Upon arriving in Islay and driving off the ferry we go no more than 3 blocks before we reach our dinner destination, the Islay Hotel Restaurant, don’t confuse with the Islay House Hotel, totally different. We ate at Islay Hotel and stayed at Islay House. This is basically the only place to eat in town that is busy enough to justify high turn over and guaranteed freshness of ingredients. It’s in the center of town and right off the ferry, so book several dinners here if you can. You will eventually get a taste of the entire menu throughout your stay. You really just need 3, maybe 4 days max here to get the total Islay experience, unless you want to golf or something, but I don’t even think they have gold courses here. Their bar at the Islay Hotel is quite nice too.
Nice chandelier’s. Very utilitarian. In case you ever run out of glasses you can always reach up.
So this is a peaty Laphroaig that is matured in a Ruby Port cask. I usually like peat and sweet, but the port gave it too much of a medicinal flavor, like Robitussin. Although I like Bourbon casks, I’m not quite sure if I feel the same about Port casks. They are becoming more common, and I have not had a lot of them, so I am feeling them out. This is an expensive bottle as well, given that it has no age statement, in combination with the other factors, I would not buy this. Not that it is bad. At least it was an experience. It’s like dating if you date a wide spectrum of people you find out what you like and don’t like in a partner. This was a notch on my belt that added to my port matured whisky repertoire.
Since I saw the Port Ellen sign with my own two eyes and realized how opportune of a time it was to try some Port Ellen without paying an arm and a leg on a bottle, I jumped at the chance to try one at the bar. It was 53%, so clearly cask strength. Just the dram was 80 pounds if I remember correctly. I liked the dirty nose on this, like barnyard wine that is very reduced, earthy, damp basement or old library smell. It had a lot of mild spice like close and nutmeg, with oak accents, but the finish was not long, was somewhat muted. Had some peat and salinity, very complex and elegant overall, not one of those mouth coating, oily knock out strongly flavored whiskys, but at least I had my 1st Port Ellen. This bottle costs around $1000.00. Good luck finding it, even online.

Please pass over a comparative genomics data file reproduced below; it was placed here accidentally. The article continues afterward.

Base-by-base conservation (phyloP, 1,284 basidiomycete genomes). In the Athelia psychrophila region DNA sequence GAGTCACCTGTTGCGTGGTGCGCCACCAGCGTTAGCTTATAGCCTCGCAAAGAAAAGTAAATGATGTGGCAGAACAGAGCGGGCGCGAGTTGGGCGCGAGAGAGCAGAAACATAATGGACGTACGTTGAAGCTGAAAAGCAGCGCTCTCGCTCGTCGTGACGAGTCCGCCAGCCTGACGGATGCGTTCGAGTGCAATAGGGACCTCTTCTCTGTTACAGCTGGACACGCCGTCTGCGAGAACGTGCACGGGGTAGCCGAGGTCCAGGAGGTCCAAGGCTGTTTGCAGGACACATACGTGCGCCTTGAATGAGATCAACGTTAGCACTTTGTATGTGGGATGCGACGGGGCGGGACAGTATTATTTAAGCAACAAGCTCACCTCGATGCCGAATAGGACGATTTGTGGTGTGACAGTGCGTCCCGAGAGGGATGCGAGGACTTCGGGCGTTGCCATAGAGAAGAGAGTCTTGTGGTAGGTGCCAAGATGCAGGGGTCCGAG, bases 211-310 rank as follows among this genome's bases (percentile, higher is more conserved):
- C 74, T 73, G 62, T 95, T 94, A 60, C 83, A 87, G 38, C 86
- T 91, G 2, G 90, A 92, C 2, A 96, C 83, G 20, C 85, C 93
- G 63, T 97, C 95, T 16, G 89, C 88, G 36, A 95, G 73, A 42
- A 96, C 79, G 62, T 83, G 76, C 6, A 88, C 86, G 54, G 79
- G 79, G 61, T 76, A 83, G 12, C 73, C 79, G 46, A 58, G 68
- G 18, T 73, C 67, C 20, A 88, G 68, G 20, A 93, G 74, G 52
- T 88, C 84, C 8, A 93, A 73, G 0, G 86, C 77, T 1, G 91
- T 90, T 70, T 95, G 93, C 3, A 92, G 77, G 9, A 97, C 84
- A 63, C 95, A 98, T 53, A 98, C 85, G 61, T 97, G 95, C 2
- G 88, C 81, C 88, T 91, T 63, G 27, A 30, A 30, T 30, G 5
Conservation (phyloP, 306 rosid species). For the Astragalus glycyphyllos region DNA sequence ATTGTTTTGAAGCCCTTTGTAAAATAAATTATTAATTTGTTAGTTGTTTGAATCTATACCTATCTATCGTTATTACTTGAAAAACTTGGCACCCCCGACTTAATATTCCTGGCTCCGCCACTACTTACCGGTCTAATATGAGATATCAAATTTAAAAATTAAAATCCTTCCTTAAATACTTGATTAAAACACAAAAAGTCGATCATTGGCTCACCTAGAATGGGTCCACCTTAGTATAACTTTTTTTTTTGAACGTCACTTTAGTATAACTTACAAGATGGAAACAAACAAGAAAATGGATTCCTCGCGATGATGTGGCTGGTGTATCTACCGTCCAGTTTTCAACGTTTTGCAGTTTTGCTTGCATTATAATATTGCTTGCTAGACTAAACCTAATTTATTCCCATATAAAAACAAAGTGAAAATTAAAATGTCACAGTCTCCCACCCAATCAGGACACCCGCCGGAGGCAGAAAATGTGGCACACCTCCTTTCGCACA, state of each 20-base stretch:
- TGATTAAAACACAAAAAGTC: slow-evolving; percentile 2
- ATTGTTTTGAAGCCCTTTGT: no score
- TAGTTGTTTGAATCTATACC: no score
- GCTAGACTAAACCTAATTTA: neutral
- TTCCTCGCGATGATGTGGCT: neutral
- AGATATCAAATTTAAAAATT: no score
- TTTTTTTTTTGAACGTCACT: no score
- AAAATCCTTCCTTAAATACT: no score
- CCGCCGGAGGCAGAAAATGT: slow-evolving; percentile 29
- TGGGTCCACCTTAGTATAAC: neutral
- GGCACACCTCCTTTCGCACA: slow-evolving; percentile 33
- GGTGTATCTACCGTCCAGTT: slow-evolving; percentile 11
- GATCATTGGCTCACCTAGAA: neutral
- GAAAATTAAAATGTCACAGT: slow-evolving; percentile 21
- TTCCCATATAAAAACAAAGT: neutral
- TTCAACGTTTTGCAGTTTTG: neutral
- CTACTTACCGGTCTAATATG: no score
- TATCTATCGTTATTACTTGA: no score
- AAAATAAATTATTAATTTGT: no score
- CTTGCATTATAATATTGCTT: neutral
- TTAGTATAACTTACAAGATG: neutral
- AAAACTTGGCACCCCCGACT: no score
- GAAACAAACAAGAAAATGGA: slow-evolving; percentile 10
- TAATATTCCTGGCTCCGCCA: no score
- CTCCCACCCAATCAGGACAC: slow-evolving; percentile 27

If you love Islay whiskeys, this is the best place to experiment, as they have a shelf for each distillery and they have a broad range of their entire line up from many years going back deeply. Great variety here, hard to find a bar like this. I repeat don’t go to the distilleries thinking you are going to get their rare and old shit. They won’t have it or give it to you even if you pay top dollar. Why would they if they can sell a 50-year-old cask of Lagavulin for $500,000.00? Go to as many reputable bars on the island as you can to get a broader variety of the range of each distillery.